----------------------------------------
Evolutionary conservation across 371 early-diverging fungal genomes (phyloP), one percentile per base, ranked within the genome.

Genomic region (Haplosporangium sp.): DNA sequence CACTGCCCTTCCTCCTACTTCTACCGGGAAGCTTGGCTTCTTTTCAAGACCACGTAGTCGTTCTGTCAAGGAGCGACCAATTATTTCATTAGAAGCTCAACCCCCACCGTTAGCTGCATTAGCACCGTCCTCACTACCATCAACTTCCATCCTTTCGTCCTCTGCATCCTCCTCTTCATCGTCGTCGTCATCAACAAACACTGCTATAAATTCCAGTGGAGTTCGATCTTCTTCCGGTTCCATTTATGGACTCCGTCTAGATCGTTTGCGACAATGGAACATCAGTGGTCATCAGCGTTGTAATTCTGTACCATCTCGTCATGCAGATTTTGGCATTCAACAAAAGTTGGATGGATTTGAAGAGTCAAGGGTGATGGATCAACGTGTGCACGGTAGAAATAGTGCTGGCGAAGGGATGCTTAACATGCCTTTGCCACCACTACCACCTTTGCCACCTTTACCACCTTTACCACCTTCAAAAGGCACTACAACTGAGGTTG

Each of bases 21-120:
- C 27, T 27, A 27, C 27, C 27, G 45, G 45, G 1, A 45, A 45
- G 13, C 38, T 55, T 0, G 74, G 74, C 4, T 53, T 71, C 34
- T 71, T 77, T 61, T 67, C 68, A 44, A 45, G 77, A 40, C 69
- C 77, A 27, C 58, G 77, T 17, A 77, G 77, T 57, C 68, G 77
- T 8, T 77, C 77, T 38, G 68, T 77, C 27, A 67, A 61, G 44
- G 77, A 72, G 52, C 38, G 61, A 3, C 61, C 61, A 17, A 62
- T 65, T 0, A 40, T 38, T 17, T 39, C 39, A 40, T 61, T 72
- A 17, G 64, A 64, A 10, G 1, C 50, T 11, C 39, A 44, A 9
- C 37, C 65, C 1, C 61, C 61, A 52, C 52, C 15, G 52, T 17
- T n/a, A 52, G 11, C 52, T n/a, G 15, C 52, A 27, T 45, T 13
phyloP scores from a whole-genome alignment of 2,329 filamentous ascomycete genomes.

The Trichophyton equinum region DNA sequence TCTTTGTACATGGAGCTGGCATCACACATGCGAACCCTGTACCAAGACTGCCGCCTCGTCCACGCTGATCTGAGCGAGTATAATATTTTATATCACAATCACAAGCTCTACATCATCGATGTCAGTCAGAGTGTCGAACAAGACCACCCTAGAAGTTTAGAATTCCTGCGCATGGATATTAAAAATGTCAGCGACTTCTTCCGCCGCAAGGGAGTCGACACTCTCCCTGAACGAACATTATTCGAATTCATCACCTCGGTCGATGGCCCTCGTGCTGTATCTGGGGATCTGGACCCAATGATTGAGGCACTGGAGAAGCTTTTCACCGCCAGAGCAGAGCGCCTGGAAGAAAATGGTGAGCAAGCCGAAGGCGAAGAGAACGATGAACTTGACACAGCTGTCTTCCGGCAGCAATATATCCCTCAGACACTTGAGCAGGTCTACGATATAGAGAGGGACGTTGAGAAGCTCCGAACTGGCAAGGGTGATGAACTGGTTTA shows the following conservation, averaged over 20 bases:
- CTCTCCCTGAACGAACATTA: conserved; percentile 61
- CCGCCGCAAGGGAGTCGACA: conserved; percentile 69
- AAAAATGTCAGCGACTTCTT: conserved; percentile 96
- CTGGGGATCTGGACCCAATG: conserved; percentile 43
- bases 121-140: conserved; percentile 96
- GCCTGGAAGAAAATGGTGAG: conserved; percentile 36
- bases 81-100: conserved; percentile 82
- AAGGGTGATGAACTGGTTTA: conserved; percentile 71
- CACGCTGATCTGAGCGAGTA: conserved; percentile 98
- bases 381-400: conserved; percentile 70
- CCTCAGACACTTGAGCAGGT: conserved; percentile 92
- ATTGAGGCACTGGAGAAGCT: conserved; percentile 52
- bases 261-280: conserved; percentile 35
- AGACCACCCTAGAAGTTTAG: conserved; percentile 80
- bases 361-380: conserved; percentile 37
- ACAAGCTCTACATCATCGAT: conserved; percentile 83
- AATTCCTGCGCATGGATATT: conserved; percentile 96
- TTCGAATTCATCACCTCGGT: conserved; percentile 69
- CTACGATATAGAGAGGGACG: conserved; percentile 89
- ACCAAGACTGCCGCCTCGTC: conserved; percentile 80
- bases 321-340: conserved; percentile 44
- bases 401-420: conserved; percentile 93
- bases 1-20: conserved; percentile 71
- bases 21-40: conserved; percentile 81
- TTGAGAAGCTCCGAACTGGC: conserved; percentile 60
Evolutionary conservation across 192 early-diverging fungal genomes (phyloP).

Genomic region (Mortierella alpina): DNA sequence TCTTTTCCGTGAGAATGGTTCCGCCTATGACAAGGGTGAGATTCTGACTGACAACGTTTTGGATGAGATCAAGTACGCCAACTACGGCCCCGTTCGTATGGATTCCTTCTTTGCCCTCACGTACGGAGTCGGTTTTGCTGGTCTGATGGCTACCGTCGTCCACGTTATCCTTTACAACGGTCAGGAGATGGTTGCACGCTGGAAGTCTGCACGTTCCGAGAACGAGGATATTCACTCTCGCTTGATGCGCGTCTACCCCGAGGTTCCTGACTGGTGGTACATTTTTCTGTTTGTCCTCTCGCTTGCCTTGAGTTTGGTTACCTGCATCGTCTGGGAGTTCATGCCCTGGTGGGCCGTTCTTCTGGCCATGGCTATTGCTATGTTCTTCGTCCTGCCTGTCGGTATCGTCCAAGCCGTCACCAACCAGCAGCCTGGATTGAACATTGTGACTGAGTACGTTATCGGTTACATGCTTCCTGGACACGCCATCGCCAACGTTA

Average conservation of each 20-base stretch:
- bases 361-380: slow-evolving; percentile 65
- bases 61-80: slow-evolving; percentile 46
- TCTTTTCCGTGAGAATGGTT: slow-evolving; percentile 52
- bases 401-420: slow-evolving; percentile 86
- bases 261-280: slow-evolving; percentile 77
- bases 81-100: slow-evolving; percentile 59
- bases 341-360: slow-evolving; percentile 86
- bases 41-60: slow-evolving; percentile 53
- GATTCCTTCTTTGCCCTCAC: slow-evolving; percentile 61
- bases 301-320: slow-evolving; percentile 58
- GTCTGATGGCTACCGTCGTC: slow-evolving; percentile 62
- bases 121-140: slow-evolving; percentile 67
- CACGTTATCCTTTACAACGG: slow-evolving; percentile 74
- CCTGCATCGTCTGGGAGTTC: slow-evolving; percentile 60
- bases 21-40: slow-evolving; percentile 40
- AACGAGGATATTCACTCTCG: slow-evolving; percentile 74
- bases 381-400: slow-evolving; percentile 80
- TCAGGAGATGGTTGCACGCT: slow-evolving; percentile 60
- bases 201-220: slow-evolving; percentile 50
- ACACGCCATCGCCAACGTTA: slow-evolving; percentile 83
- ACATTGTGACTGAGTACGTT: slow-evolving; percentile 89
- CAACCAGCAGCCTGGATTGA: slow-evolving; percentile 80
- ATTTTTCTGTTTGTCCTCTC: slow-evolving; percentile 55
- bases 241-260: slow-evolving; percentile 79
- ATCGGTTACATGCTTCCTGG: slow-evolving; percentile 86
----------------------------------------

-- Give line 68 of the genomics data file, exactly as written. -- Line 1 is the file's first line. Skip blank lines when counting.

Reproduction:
- ATCGGTTACATGCTTCCTGG: slow-evolving; percentile 86